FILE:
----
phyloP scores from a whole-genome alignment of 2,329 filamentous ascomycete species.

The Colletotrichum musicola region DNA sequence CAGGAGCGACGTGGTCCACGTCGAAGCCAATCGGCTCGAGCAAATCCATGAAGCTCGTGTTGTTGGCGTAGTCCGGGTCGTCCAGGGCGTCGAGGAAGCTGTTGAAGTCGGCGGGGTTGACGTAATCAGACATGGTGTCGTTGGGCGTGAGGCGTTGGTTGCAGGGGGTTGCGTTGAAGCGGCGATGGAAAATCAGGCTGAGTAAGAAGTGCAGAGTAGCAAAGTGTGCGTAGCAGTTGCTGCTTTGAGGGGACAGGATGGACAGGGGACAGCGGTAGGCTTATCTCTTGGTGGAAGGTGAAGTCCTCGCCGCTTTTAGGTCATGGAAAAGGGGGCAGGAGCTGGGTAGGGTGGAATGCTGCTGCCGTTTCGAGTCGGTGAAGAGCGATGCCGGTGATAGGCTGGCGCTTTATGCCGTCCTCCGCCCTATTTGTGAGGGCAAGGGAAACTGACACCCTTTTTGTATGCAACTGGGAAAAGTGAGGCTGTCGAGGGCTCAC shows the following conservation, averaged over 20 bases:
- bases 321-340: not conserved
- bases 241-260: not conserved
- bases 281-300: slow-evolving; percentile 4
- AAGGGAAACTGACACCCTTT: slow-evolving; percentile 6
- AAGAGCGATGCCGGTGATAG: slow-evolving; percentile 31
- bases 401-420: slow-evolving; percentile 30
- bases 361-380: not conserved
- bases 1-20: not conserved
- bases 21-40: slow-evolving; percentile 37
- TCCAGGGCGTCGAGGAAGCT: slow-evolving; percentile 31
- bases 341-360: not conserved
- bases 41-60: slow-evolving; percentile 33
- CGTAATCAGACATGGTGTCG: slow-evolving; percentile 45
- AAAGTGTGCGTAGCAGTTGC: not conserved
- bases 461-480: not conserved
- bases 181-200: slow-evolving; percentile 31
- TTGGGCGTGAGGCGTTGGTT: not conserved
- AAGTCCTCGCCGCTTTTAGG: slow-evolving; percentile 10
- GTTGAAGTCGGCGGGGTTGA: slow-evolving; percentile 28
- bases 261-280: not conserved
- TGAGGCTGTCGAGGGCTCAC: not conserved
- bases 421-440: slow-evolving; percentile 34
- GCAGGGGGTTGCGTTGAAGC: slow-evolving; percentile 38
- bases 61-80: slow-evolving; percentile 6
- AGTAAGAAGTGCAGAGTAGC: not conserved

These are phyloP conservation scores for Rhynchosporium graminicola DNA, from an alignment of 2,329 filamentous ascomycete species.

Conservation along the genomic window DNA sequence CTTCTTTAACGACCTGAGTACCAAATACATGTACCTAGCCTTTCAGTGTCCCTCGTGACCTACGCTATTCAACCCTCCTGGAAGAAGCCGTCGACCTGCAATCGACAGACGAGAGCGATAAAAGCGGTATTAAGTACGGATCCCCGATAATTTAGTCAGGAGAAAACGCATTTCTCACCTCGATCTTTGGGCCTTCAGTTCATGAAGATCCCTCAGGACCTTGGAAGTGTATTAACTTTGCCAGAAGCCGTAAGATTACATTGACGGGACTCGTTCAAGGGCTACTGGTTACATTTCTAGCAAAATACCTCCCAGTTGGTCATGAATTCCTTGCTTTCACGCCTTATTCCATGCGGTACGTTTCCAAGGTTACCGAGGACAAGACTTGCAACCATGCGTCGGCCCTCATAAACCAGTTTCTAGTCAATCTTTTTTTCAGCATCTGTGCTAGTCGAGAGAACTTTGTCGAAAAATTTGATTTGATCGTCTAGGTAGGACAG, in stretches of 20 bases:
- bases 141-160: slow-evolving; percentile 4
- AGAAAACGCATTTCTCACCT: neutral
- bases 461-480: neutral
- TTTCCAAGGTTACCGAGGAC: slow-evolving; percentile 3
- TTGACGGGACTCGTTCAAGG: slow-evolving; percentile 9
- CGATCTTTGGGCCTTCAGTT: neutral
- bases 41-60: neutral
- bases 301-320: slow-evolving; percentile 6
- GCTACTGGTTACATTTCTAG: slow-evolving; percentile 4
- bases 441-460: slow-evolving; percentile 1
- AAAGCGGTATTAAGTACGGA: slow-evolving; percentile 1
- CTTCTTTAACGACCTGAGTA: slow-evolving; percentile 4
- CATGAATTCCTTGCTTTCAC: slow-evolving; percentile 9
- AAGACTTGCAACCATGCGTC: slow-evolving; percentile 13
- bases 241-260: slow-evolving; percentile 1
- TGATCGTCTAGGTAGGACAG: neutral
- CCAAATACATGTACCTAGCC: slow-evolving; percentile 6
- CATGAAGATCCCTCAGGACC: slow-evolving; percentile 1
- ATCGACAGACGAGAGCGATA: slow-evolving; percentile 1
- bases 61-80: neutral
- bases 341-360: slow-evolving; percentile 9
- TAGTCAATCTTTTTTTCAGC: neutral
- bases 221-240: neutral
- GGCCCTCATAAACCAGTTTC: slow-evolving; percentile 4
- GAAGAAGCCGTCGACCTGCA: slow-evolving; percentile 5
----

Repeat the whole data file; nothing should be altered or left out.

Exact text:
phyloP scores from a whole-genome alignment of 2,329 filamentous ascomycete species.

The Colletotrichum musicola region DNA sequence CAGGAGCGACGTGGTCCACGTCGAAGCCAATCGGCTCGAGCAAATCCATGAAGCTCGTGTTGTTGGCGTAGTCCGGGTCGTCCAGGGCGTCGAGGAAGCTGTTGAAGTCGGCGGGGTTGACGTAATCAGACATGGTGTCGTTGGGCGTGAGGCGTTGGTTGCAGGGGGTTGCGTTGAAGCGGCGATGGAAAATCAGGCTGAGTAAGAAGTGCAGAGTAGCAAAGTGTGCGTAGCAGTTGCTGCTTTGAGGGGACAGGATGGACAGGGGACAGCGGTAGGCTTATCTCTTGGTGGAAGGTGAAGTCCTCGCCGCTTTTAGGTCATGGAAAAGGGGGCAGGAGCTGGGTAGGGTGGAATGCTGCTGCCGTTTCGAGTCGGTGAAGAGCGATGCCGGTGATAGGCTGGCGCTTTATGCCGTCCTCCGCCCTATTTGTGAGGGCAAGGGAAACTGACACCCTTTTTGTATGCAACTGGGAAAAGTGAGGCTGTCGAGGGCTCAC shows the following conservation, averaged over 20 bases:
- bases 321-340: not conserved
- bases 241-260: not conserved
- bases 281-300: slow-evolving; percentile 4
- AAGGGAAACTGACACCCTTT: slow-evolving; percentile 6
- AAGAGCGATGCCGGTGATAG: slow-evolving; percentile 31
- bases 401-420: slow-evolving; percentile 30
- bases 361-380: not conserved
- bases 1-20: not conserved
- bases 21-40: slow-evolving; percentile 37
- TCCAGGGCGTCGAGGAAGCT: slow-evolving; percentile 31
- bases 341-360: not conserved
- bases 41-60: slow-evolving; percentile 33
- CGTAATCAGACATGGTGTCG: slow-evolving; percentile 45
- AAAGTGTGCGTAGCAGTTGC: not conserved
- bases 461-480: not conserved
- bases 181-200: slow-evolving; percentile 31
- TTGGGCGTGAGGCGTTGGTT: not conserved
- AAGTCCTCGCCGCTTTTAGG: slow-evolving; percentile 10
- GTTGAAGTCGGCGGGGTTGA: slow-evolving; percentile 28
- bases 261-280: not conserved
- TGAGGCTGTCGAGGGCTCAC: not conserved
- bases 421-440: slow-evolving; percentile 34
- GCAGGGGGTTGCGTTGAAGC: slow-evolving; percentile 38
- bases 61-80: slow-evolving; percentile 6
- AGTAAGAAGTGCAGAGTAGC: not conserved

These are phyloP conservation scores for Rhynchosporium graminicola DNA, from an alignment of 2,329 filamentous ascomycete species.

Conservation along the genomic window DNA sequence CTTCTTTAACGACCTGAGTACCAAATACATGTACCTAGCCTTTCAGTGTCCCTCGTGACCTACGCTATTCAACCCTCCTGGAAGAAGCCGTCGACCTGCAATCGACAGACGAGAGCGATAAAAGCGGTATTAAGTACGGATCCCCGATAATTTAGTCAGGAGAAAACGCATTTCTCACCTCGATCTTTGGGCCTTCAGTTCATGAAGATCCCTCAGGACCTTGGAAGTGTATTAACTTTGCCAGAAGCCGTAAGATTACATTGACGGGACTCGTTCAAGGGCTACTGGTTACATTTCTAGCAAAATACCTCCCAGTTGGTCATGAATTCCTTGCTTTCACGCCTTATTCCATGCGGTACGTTTCCAAGGTTACCGAGGACAAGACTTGCAACCATGCGTCGGCCCTCATAAACCAGTTTCTAGTCAATCTTTTTTTCAGCATCTGTGCTAGTCGAGAGAACTTTGTCGAAAAATTTGATTTGATCGTCTAGGTAGGACAG, in stretches of 20 bases:
- bases 141-160: slow-evolving; percentile 4
- AGAAAACGCATTTCTCACCT: neutral
- bases 461-480: neutral
- TTTCCAAGGTTACCGAGGAC: slow-evolving; percentile 3
- TTGACGGGACTCGTTCAAGG: slow-evolving; percentile 9
- CGATCTTTGGGCCTTCAGTT: neutral
- bases 41-60: neutral
- bases 301-320: slow-evolving; percentile 6
- GCTACTGGTTACATTTCTAG: slow-evolving; percentile 4
- bases 441-460: slow-evolving; percentile 1
- AAAGCGGTATTAAGTACGGA: slow-evolving; percentile 1
- CTTCTTTAACGACCTGAGTA: slow-evolving; percentile 4
- CATGAATTCCTTGCTTTCAC: slow-evolving; percentile 9
- AAGACTTGCAACCATGCGTC: slow-evolving; percentile 13
- bases 241-260: slow-evolving; percentile 1
- TGATCGTCTAGGTAGGACAG: neutral
- CCAAATACATGTACCTAGCC: slow-evolving; percentile 6
- CATGAAGATCCCTCAGGACC: slow-evolving; percentile 1
- ATCGACAGACGAGAGCGATA: slow-evolving; percentile 1
- bases 61-80: neutral
- bases 341-360: slow-evolving; percentile 9
- TAGTCAATCTTTTTTTCAGC: neutral
- bases 221-240: neutral
- GGCCCTCATAAACCAGTTTC: slow-evolving; percentile 4
- GAAGAAGCCGTCGACCTGCA: slow-evolving; percentile 5